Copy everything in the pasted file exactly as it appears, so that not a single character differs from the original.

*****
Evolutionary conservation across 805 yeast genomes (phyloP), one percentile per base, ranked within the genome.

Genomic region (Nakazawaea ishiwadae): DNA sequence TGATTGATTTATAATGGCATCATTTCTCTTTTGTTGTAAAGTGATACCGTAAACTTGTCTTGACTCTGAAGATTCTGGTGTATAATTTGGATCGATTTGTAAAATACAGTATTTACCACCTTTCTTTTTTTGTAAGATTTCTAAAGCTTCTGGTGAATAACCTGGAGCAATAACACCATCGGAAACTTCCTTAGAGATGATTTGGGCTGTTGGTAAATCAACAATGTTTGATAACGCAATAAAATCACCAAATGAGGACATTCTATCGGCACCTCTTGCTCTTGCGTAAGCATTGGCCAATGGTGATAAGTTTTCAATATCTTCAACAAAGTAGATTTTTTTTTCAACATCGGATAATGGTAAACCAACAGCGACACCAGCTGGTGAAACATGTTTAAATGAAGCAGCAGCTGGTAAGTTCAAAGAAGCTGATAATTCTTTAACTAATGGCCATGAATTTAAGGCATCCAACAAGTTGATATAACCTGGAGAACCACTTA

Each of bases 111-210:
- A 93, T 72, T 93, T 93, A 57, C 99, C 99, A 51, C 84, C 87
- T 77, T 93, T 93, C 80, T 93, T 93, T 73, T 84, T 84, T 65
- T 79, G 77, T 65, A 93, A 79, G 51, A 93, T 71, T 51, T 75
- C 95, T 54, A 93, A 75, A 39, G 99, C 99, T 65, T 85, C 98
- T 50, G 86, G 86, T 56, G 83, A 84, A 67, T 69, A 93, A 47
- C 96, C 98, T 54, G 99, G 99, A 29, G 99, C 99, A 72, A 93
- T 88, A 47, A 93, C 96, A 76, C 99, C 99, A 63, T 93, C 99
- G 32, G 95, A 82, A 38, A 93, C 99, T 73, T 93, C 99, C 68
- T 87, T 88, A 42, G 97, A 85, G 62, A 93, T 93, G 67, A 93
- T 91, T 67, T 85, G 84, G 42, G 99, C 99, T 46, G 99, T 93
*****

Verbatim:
Evolutionary conservation across 805 yeast genomes (phyloP), one percentile per base, ranked within the genome.

Genomic region (Nakazawaea ishiwadae): DNA sequence TGATTGATTTATAATGGCATCATTTCTCTTTTGTTGTAAAGTGATACCGTAAACTTGTCTTGACTCTGAAGATTCTGGTGTATAATTTGGATCGATTTGTAAAATACAGTATTTACCACCTTTCTTTTTTTGTAAGATTTCTAAAGCTTCTGGTGAATAACCTGGAGCAATAACACCATCGGAAACTTCCTTAGAGATGATTTGGGCTGTTGGTAAATCAACAATGTTTGATAACGCAATAAAATCACCAAATGAGGACATTCTATCGGCACCTCTTGCTCTTGCGTAAGCATTGGCCAATGGTGATAAGTTTTCAATATCTTCAACAAAGTAGATTTTTTTTTCAACATCGGATAATGGTAAACCAACAGCGACACCAGCTGGTGAAACATGTTTAAATGAAGCAGCAGCTGGTAAGTTCAAAGAAGCTGATAATTCTTTAACTAATGGCCATGAATTTAAGGCATCCAACAAGTTGATATAACCTGGAGAACCACTTA

Each of bases 111-210:
- A 93, T 72, T 93, T 93, A 57, C 99, C 99, A 51, C 84, C 87
- T 77, T 93, T 93, C 80, T 93, T 93, T 73, T 84, T 84, T 65
- T 79, G 77, T 65, A 93, A 79, G 51, A 93, T 71, T 51, T 75
- C 95, T 54, A 93, A 75, A 39, G 99, C 99, T 65, T 85, C 98
- T 50, G 86, G 86, T 56, G 83, A 84, A 67, T 69, A 93, A 47
- C 96, C 98, T 54, G 99, G 99, A 29, G 99, C 99, A 72, A 93
- T 88, A 47, A 93, C 96, A 76, C 99, C 99, A 63, T 93, C 99
- G 32, G 95, A 82, A 38, A 93, C 99, T 73, T 93, C 99, C 68
- T 87, T 88, A 42, G 97, A 85, G 62, A 93, T 93, G 67, A 93
- T 91, T 67, T 85, G 84, G 42, G 99, C 99, T 46, G 99, T 93